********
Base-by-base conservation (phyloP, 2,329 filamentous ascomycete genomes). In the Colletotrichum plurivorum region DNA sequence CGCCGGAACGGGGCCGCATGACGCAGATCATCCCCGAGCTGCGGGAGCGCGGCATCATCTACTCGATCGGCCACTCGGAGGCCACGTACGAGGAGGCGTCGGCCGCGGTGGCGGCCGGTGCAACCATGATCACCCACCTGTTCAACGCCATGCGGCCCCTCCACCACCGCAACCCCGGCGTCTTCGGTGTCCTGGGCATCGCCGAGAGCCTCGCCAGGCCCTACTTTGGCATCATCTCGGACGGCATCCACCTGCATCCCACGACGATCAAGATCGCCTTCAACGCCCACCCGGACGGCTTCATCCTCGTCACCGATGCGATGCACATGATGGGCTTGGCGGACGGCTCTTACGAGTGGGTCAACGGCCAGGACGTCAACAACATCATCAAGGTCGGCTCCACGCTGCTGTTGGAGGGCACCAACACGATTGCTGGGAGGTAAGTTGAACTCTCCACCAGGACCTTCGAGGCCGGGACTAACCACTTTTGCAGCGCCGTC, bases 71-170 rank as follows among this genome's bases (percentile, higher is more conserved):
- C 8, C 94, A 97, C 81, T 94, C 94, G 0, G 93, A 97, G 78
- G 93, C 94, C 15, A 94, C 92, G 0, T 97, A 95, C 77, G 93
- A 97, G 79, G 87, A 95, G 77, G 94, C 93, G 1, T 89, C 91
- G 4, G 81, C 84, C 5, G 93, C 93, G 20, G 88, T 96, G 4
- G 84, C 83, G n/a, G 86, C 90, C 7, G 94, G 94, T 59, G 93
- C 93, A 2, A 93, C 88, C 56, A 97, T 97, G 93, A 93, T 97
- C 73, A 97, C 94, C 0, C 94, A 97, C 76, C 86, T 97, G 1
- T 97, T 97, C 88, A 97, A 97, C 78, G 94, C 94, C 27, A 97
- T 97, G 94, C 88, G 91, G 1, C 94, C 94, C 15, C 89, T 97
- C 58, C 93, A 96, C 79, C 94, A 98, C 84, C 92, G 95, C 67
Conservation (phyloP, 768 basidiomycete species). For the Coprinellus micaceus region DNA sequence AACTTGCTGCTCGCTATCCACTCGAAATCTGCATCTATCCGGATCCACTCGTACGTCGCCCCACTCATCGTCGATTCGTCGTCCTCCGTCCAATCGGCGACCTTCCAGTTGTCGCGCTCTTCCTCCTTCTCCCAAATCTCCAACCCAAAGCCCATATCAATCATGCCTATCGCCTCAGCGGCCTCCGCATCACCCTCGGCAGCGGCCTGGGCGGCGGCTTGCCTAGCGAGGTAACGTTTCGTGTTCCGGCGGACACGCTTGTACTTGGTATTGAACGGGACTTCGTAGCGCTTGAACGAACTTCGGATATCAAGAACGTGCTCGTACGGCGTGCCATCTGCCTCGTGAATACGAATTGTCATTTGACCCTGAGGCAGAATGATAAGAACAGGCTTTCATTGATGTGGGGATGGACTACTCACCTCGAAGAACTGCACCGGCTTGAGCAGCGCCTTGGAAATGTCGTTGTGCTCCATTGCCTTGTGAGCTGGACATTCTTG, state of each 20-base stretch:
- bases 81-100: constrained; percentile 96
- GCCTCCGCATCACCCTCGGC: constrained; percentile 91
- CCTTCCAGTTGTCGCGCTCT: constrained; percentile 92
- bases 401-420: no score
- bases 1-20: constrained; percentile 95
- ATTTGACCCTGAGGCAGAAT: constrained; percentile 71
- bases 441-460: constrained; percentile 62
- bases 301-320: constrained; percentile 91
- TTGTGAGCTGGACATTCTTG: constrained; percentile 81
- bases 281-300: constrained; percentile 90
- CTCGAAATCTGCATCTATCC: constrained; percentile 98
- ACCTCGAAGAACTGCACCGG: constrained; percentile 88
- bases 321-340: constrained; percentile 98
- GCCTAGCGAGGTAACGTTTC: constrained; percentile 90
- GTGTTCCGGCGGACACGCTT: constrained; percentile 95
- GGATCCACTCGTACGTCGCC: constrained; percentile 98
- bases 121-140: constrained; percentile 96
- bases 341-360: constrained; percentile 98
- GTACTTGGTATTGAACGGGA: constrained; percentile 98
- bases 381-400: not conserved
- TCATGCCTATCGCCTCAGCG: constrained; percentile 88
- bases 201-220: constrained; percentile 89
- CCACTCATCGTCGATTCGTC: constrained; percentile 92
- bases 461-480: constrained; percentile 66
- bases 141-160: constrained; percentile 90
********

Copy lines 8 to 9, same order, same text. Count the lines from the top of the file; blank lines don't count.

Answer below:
- C 73, A 97, C 94, C 0, C 94, A 97, C 76, C 86, T 97, G 1
- T 97, T 97, C 88, A 97, A 97, C 78, G 94, C 94, C 27, A 97